The relationship between the brander and the brand gestures outwards, as a particular discourse informing the individual’s relationship with the institution of the university, which is perceived as the provider of a service. In this model, students start to appear as autonomous ‘choosers’, perceiving education as what Hearn calls a “zero-sum game, where they get [in the form of grades] what they pay for [in the form of capital or fees]” (2010: 205). This upsets the hegemonic discourse of academia, where teaching staff are privileged as the sanctified purveyors of knowledge, and students are placed in the subordinate position of the relatively unknowledgeable learner. Under the neoliberal paradigm, lecturers are viewed as the providers of a service, while the individual, self-branding student perceives themself to be at the centre of a network of power-relations, which is heavily informed by the distinct logics of the marketplace. The end result is a pair of competing discourses: between the views of academic staff, and the new expectations of the self-branding students
The external representation of the branded self is the CV, a site where the various expressions of the personal brand are gathered for viewing and consumption by the marketplace of potential employers. The many hours, which the student has spent in tutorials, lectures, and computer labs, become the means to a very specific end: the degree, which functions as a baseline signifier for ‘employability’ in the contemporary job market. When a degree, papers and grades are displayed together in the format of the CV they are usually accompanied (and contextualised) by a listing of ‘transferable skills’, which, once acquired (at university, or elsewhere) are, in theory, applicable to any relevant professional opportunities that the student may be applying for.
The Crisis of the Humanities
The imperatives of the promotional/neoliberal university has implications for all faculties, but in different ways, as each school and department are forced to position themselves in accordance with a service logic. Indeed, some faculties are better suited to this logic than others; however, amongst the most threatened are the humanities. At the heart of this dilemma, lies a familiar paradoxical question: How can the humanities gain authorisation from external interests (government, industry, public), by answering the calls for productive workforces; all the while maintaining the core function of developing critical or analytical perspectives of society? In all likelihood, the inherent contradiction in this question will continuously bring those interested to a moot point. Nevertheless, the schools that make up the humanities are each assigned the task of negotiating this crisis by re-branding their discipline within the terms of a service logic, while desperately holding on to the foundations and histories of their particular field.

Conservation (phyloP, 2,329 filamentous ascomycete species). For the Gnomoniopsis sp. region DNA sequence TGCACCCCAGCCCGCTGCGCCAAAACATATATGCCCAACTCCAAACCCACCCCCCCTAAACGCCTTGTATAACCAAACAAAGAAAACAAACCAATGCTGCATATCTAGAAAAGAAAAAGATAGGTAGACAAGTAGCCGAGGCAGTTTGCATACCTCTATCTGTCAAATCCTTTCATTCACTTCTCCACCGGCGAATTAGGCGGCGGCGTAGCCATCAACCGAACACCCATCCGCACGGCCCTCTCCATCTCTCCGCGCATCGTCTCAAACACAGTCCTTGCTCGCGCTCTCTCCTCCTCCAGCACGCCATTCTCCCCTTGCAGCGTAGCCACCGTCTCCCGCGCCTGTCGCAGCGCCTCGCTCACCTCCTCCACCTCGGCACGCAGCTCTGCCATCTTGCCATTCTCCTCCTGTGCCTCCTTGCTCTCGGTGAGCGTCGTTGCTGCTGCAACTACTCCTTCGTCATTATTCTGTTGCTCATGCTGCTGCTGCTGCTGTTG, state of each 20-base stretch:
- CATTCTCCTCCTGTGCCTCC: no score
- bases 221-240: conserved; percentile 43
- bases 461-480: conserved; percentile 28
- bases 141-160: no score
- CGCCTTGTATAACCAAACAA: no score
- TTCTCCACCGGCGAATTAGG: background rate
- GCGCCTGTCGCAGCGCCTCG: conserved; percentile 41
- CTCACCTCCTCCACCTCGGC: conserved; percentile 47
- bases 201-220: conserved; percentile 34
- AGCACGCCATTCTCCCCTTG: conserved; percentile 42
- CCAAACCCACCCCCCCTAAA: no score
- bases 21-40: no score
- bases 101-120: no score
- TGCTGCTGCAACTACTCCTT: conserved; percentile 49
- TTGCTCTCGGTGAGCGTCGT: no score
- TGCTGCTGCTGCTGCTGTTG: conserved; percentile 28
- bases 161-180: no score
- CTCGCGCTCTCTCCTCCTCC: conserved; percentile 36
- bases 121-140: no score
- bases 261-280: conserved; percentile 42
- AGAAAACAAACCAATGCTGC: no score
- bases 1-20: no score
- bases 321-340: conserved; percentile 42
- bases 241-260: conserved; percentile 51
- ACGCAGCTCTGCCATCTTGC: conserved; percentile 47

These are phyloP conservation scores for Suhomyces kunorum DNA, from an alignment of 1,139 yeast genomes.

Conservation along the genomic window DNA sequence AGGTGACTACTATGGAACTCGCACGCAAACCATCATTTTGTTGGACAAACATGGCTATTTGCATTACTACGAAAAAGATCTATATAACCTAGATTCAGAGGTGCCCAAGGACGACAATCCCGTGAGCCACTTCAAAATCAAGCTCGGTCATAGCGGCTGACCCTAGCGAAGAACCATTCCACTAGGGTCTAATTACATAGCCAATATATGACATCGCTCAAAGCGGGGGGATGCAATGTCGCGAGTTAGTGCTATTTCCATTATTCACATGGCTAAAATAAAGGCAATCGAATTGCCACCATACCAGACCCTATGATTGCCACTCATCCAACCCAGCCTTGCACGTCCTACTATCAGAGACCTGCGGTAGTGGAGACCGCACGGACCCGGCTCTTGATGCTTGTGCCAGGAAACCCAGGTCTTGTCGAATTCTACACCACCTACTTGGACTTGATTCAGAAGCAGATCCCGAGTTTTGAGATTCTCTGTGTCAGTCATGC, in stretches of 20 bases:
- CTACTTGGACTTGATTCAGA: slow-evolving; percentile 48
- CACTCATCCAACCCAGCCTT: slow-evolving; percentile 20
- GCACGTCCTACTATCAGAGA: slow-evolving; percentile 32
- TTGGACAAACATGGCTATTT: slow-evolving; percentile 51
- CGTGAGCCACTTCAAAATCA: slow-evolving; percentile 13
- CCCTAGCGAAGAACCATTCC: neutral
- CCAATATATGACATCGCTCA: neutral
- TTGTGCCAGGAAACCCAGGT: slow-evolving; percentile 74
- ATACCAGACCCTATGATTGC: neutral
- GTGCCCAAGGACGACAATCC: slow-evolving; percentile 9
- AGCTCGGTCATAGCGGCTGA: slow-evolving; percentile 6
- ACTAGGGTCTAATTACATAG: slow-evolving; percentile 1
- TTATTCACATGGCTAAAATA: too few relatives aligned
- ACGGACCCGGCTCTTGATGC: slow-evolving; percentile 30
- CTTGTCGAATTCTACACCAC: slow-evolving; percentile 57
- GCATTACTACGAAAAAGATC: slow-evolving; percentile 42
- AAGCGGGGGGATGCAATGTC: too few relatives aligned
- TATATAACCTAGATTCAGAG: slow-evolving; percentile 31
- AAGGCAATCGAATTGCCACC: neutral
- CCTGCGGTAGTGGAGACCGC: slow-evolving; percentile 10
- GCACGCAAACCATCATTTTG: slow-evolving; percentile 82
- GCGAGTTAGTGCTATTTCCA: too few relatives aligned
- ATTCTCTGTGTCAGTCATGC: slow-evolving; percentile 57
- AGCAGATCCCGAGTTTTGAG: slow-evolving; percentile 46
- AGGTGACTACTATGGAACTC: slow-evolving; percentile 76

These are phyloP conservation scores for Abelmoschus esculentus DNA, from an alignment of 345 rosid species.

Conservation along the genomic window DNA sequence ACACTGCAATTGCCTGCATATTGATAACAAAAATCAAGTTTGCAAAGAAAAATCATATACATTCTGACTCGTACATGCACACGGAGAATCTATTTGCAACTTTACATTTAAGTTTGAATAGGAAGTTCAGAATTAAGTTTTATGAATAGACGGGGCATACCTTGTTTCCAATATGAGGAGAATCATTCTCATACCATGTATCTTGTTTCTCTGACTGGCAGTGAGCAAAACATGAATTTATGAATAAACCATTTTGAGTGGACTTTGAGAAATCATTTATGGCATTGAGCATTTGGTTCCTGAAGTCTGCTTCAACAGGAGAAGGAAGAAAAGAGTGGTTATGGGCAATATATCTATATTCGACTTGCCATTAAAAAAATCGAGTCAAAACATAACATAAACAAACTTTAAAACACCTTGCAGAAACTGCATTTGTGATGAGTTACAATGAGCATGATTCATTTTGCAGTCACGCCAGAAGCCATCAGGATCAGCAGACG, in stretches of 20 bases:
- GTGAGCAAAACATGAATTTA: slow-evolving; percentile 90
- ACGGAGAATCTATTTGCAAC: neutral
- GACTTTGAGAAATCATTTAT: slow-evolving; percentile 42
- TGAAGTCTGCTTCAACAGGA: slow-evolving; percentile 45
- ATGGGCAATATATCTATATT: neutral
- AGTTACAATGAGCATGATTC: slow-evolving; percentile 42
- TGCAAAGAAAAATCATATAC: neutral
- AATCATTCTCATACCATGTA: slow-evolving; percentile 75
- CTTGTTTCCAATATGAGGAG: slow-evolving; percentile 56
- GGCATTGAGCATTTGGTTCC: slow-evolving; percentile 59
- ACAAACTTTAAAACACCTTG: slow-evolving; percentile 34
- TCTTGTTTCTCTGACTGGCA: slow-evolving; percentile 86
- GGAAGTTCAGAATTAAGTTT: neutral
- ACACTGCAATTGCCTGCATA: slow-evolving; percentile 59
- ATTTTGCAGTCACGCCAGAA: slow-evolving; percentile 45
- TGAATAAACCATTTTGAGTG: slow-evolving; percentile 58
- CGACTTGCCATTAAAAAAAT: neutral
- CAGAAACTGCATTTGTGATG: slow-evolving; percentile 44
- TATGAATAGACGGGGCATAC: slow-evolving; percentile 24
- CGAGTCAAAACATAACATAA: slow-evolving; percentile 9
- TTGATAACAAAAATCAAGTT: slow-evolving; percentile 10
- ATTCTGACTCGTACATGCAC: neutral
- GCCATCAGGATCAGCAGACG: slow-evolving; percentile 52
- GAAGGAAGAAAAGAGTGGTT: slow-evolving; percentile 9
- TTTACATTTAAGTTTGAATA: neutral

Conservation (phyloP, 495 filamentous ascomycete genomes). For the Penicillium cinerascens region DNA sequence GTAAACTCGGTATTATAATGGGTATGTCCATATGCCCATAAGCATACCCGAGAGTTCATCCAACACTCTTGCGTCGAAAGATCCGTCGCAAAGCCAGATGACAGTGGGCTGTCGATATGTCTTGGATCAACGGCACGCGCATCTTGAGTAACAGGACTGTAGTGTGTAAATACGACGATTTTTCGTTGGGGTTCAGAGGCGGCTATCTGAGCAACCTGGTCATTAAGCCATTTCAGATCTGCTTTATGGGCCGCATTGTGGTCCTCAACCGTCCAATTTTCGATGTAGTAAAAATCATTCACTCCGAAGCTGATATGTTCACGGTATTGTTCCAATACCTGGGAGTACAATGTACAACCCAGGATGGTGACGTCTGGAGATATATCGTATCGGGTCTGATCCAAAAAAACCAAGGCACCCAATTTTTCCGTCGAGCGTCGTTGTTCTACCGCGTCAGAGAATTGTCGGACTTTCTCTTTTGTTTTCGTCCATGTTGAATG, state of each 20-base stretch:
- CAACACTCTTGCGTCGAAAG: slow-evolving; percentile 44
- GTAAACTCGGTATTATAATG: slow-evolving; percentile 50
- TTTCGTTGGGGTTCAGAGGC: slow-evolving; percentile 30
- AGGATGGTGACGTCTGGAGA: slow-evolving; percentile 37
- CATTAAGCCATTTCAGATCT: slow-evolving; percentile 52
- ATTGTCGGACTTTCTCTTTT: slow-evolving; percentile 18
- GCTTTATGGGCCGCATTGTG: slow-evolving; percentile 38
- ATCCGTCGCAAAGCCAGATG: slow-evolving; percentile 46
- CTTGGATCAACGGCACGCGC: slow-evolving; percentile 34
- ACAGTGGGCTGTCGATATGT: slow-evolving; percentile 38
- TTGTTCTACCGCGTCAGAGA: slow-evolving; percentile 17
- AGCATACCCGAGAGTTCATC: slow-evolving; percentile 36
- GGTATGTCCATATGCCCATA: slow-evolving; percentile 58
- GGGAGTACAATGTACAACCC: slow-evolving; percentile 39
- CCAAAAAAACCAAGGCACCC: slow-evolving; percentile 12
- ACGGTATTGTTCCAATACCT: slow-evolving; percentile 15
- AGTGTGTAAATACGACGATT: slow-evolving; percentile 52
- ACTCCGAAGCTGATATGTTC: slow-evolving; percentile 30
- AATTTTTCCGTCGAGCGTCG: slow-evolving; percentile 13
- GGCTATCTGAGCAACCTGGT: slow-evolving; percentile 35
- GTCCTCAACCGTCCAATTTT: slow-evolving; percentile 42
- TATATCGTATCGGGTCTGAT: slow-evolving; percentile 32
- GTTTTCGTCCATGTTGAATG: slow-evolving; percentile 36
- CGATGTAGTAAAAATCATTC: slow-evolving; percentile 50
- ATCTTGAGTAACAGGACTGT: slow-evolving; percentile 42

On behalf of its Media Studies department, Vicotria University’s Career Development and Employment service released a Career View article (Dec 2005) outlining the media industry, the function of the department, the ‘skills’ that students develop, and crucially, the career opportunities that are available where such skills are prerequisites. In this context, the article works to respond and position the department within the discourse of the ‘university as service’. However, in transferring the Media Studies department into a branding logic, the nature of the field; its methods, approaches, theoretical frameworks andresearch are, in the Career View document, essentialised down to a core set of banal skills: “written communication skills, oral communication skills, relationship skills, leadership skills, research skills, analytical skills...” Here, the rhetorical work of ‘skills’ reveals how the Career View document is trying to appeal to various constituencies (future students, government, industry), allowing the department to make a broadly progressive sales pitch, while also eliding the tensions inherent in its ‘service’. By way of example, Media Studies’ Career View document explains how students in the program will gain valuable leadership skills: “because they understand communication” (4).The vague use of the buzz-word “communication” is supposed to explain why Media Studies students should make good leaders. The connection here is actually quite tenuous though, suggesting that students will acquire these skills through some kind of osmosis as a result of the group work, presentations and so on that are a regular part of the department’s core curricula. The flexibility of the ‘skills’ rhetoric, in that it comfortably mediates the humanities with the imperatives of the neoliberal university, makes up one part of the rationale for skill-based thinking. Elsewhere however, “skills” are also evaluated against “knowledge” to indicate a kind a prolonged value to the branded self. In a guideline to preparing a CV, the ‘Victoria University Career Development and Employment’ service define skills as “practisedability; expertise”, and argue: